Returning to Alien I.D. | Bleader

Returning to Alien I.D.

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The first promo I ever got in the mail was a cassette of Kicking Giant's Alien I.D., sent to me by someone at K Records with an apparent soft spot for rural would-be zine makers. I included a short review of it in the single issue of my first attempt at a zine—a series of short reviews of things I liked, which I ran off on my dad's photocopier and distributed to a handful of friends who already knew the things I liked and the reasons I liked them. Obviously the whole enterprise was redundant, but in retrospect it was a meaningful moment vis-a-vis my career path.

It wasn't just nostalgia that prompted me to buy Alien I.D. from iTunes over the weekend. I kept it in heavy rotation for years after that review, and though I never tried to emulate it as closely as I did other records I obsessed over, it definitely had a huge, if subtle, effect on me as a musician. And ten bucks would be a completely fair price just for the album's epic closer, "She's Real (Version)," which begins as a melancholy minimalist tribute to Phil Spector-style pop, melts into a puddle of gorgeous noise, and finally resolves itself into a slanted cover of the Ronettes' "Be My Baby." (You might know the song via a woefully inferior cover version on the Built to Spill/Caustic Resin split.)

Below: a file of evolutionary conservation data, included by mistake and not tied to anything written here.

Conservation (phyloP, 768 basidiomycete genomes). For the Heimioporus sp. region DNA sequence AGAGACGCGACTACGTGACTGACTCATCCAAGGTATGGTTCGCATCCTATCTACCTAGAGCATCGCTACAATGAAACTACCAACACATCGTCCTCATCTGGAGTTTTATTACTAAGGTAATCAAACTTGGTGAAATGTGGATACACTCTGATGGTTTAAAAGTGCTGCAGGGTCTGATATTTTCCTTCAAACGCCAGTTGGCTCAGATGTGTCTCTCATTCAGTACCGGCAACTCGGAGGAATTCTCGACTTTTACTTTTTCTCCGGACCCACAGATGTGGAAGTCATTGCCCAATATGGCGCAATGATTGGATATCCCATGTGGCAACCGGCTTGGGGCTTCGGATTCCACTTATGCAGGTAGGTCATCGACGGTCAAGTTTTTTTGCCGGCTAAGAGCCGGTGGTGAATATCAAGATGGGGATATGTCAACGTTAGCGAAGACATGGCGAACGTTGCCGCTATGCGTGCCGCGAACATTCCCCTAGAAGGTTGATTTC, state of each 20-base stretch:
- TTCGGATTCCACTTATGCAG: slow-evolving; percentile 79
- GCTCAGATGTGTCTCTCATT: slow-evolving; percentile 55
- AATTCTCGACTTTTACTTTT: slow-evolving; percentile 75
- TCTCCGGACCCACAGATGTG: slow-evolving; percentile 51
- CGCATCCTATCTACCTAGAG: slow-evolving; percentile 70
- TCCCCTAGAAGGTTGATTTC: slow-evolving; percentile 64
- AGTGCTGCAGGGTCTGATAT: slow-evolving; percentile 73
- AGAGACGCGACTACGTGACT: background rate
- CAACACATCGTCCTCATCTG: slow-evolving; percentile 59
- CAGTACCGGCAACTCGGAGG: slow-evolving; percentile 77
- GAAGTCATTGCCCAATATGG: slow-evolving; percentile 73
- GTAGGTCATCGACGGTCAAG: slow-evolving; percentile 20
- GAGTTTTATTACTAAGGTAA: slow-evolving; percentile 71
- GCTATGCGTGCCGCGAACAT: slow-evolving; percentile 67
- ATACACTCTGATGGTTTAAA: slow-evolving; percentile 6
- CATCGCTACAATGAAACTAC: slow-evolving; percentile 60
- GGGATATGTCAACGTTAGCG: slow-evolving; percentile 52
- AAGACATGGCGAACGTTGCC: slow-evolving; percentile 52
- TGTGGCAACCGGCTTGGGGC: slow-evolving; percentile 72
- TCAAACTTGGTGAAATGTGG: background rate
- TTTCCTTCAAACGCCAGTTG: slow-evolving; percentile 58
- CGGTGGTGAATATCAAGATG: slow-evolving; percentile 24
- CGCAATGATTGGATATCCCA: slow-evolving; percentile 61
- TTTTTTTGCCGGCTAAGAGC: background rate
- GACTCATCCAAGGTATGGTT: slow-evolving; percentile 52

But even as a diehard fan I can't claim that the album's perfect. Drummer-vocalist Rachel Carns (who would find slightly more fame in the lesbian duo the Need) occasionally crosses the line separating primitivism from amateurism, and she and guitarist-vocalist Tae Won Yu sometimes let their ambition get a little out of control. Sprawling guitar drones and free-jazz-inspired collaborations with spoken-word artists delivering rants about scene politics are fascinating, but the best place for them probably isn't an album otherwise based on whip-crack hybrids of postpunk and garage rock.

That particular combination obviously wasn't real popular in 1994, considering the present-day obscurity of both Kicking Giant and Alien I.D., but a decade and a half later it seems almost eerily prescient. Trim the record down to its catchiest, most energetic songs ("Wire," "This Song," "Lucky," "Dubious"), give it to an unsuspecting music blogger under a Google-resistant fake band name, and you'd likely get it a Best New Music nod and favorable comparisons to acts like Jay Reatard and the Coathangers.

Here's some video evidence: Yu and Carns ripping "This Song" to shreds at the 1994 YoYo A-Go-Go festival. If they were a New York band right now, rather than a New York band from when most current New York bands were in elementary school, they'd be massive.

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